Like the rest of the Arabian Gulf, coffee drinking is an integral part of everyday life in Oman. Notably thicker and spicier than the typical western blend, this refreshment is always offered to guests upon arrival and customarily served in graceful, long-bodied pots called dallahs. Traditionally fashioned from silver in Nizwa, bronze models are more standard these days, though no less elegant. Some really old dallahs also contain small pebbles inside the lid, which both announce the boiling of water and alert company to anyone lifting the lid to add poison! Bring back one of these as the perfect kitchen addition for those who regularly suspect their friends of plotting to kill them.
Ever had dinner guests who have stayed on long after you want to go to bed? If so, you may also like to acquire yourself an Omani incense burner – or majmar. Ornately carved silver orbs used primarily for burning frankincense, a majmar is produced when the final round of coffee has been served and – rather unsubtly – wafted around a guest’s body to signal that their departure is desired. Think of it as the equivalent of yawning loudly and saying: ‘so, should I call you a cab then?’
In times past, when it was forbidden for Omani men to wear jewellery, the shrewd among them got around this by taking to having their weaponry decorated. The result is khanjar, the curved silver daggers that now stand as the nation’s most iconic emblem. Featured on both the national flag and the one rial note, khanjars are these days mostly worn at symbolic occasions. Unsheathing it does still signify that you are seeking revenge or would like to assassinate somebody however - so don’t just whip it out to spread the garlic sauce more evenly across your kebab.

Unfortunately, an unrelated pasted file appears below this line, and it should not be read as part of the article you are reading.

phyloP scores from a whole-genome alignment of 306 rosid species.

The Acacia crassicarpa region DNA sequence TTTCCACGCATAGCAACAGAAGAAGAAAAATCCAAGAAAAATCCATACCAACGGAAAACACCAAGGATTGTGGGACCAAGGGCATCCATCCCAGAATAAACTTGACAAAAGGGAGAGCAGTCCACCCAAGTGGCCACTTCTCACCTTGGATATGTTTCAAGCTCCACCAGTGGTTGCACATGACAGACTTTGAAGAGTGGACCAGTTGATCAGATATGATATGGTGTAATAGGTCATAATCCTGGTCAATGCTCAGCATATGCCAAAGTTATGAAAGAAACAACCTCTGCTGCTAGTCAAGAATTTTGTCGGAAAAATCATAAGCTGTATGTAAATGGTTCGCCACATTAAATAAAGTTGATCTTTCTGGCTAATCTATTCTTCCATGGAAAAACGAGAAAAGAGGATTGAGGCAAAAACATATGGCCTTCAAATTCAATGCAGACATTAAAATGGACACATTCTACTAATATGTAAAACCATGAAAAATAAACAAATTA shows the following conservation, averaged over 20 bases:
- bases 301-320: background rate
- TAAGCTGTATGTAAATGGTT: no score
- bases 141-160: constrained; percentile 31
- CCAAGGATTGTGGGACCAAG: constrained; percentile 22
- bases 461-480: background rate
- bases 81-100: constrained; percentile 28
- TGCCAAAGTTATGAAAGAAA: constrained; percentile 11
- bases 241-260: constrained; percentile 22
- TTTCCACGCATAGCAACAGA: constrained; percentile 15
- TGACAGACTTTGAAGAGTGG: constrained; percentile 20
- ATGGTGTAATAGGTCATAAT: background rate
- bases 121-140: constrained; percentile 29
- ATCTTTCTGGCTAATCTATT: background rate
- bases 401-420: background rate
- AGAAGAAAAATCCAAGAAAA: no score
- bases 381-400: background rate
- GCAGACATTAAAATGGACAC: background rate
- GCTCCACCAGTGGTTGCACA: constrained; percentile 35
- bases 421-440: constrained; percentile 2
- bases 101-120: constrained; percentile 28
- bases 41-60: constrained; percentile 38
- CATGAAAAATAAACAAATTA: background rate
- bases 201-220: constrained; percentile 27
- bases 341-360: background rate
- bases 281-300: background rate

4. Henna tattoo
Henna tattooing is common among Omani women and can make for some very beautiful – and temporary – bodily decoration. The designs generally fade after five days or so, though make sure you go to a reputable artist who uses a traditional henna recipe. Some modern hennas have had chemicals and dyes added to hasten the drying process, which can result in stinging, scarring and even health risks. Be particularly wary of black henna.
If it was a good enough gift for baby Jesus, it should be good enough for Aunt Mildred.